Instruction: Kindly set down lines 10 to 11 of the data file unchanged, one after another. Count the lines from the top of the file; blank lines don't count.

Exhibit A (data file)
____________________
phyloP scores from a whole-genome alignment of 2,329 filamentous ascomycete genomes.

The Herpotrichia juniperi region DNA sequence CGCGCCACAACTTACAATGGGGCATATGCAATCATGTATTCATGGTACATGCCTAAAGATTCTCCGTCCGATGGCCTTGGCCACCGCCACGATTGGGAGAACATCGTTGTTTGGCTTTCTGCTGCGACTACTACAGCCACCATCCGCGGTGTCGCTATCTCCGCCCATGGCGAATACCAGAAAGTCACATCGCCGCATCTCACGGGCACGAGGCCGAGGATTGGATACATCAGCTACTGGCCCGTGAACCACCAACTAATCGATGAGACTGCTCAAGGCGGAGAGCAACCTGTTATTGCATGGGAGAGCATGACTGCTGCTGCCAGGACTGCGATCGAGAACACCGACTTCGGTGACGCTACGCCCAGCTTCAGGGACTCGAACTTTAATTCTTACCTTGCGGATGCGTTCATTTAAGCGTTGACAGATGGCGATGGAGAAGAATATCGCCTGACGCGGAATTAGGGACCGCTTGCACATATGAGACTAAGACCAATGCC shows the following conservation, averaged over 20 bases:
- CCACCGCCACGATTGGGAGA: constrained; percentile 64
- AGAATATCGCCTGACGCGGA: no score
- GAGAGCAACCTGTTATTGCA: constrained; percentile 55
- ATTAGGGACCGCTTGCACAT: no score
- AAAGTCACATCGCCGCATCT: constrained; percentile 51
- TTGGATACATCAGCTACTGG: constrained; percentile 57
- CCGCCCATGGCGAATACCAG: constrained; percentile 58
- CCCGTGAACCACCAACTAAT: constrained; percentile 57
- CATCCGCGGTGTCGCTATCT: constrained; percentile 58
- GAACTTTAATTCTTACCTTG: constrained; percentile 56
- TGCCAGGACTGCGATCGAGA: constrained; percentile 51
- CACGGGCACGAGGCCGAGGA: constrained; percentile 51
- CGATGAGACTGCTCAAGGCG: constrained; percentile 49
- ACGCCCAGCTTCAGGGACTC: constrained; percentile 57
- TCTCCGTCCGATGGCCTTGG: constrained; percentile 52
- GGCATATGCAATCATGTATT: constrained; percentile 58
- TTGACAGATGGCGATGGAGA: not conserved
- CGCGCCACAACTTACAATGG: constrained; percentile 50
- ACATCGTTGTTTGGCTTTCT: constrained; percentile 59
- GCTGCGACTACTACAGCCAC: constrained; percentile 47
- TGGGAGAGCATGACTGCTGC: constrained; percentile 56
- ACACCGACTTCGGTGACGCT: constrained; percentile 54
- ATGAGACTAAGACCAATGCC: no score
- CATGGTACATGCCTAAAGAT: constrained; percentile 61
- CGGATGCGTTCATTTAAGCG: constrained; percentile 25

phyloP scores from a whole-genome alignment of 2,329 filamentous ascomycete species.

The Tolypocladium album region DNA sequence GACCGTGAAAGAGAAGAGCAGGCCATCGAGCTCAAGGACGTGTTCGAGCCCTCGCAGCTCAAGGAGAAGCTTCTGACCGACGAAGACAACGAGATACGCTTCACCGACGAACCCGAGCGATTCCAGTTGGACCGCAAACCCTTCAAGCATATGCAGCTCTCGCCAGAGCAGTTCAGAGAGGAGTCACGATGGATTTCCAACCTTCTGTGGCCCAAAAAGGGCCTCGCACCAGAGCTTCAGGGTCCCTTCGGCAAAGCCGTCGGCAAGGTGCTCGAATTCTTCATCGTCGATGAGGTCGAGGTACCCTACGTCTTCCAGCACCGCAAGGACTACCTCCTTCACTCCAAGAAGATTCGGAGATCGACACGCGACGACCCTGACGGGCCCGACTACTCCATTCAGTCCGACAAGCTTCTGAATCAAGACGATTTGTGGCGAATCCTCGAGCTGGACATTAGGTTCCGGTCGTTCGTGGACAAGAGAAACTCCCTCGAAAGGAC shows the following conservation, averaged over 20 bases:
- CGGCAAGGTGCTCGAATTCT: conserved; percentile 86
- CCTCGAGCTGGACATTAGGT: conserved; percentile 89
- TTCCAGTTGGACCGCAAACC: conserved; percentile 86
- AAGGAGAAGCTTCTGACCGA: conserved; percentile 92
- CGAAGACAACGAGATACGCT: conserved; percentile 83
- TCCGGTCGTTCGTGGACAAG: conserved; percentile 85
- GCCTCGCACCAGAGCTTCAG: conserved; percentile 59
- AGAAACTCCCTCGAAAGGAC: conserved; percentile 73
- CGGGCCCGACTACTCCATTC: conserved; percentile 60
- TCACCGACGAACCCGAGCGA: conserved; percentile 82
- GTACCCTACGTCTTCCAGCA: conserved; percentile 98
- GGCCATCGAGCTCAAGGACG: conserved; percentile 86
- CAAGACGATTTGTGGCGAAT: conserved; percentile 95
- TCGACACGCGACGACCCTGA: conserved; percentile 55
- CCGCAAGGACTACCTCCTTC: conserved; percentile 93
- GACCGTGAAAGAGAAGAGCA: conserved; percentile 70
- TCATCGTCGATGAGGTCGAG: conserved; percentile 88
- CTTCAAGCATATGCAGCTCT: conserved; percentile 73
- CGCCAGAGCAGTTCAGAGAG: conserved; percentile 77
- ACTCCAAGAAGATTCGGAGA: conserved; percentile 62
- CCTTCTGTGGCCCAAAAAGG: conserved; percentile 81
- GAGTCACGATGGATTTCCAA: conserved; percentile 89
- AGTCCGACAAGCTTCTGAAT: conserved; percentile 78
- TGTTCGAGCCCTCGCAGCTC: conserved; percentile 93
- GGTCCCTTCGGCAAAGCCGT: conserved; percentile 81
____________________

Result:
- CCCGTGAACCACCAACTAAT: constrained; percentile 57
- CATCCGCGGTGTCGCTATCT: constrained; percentile 58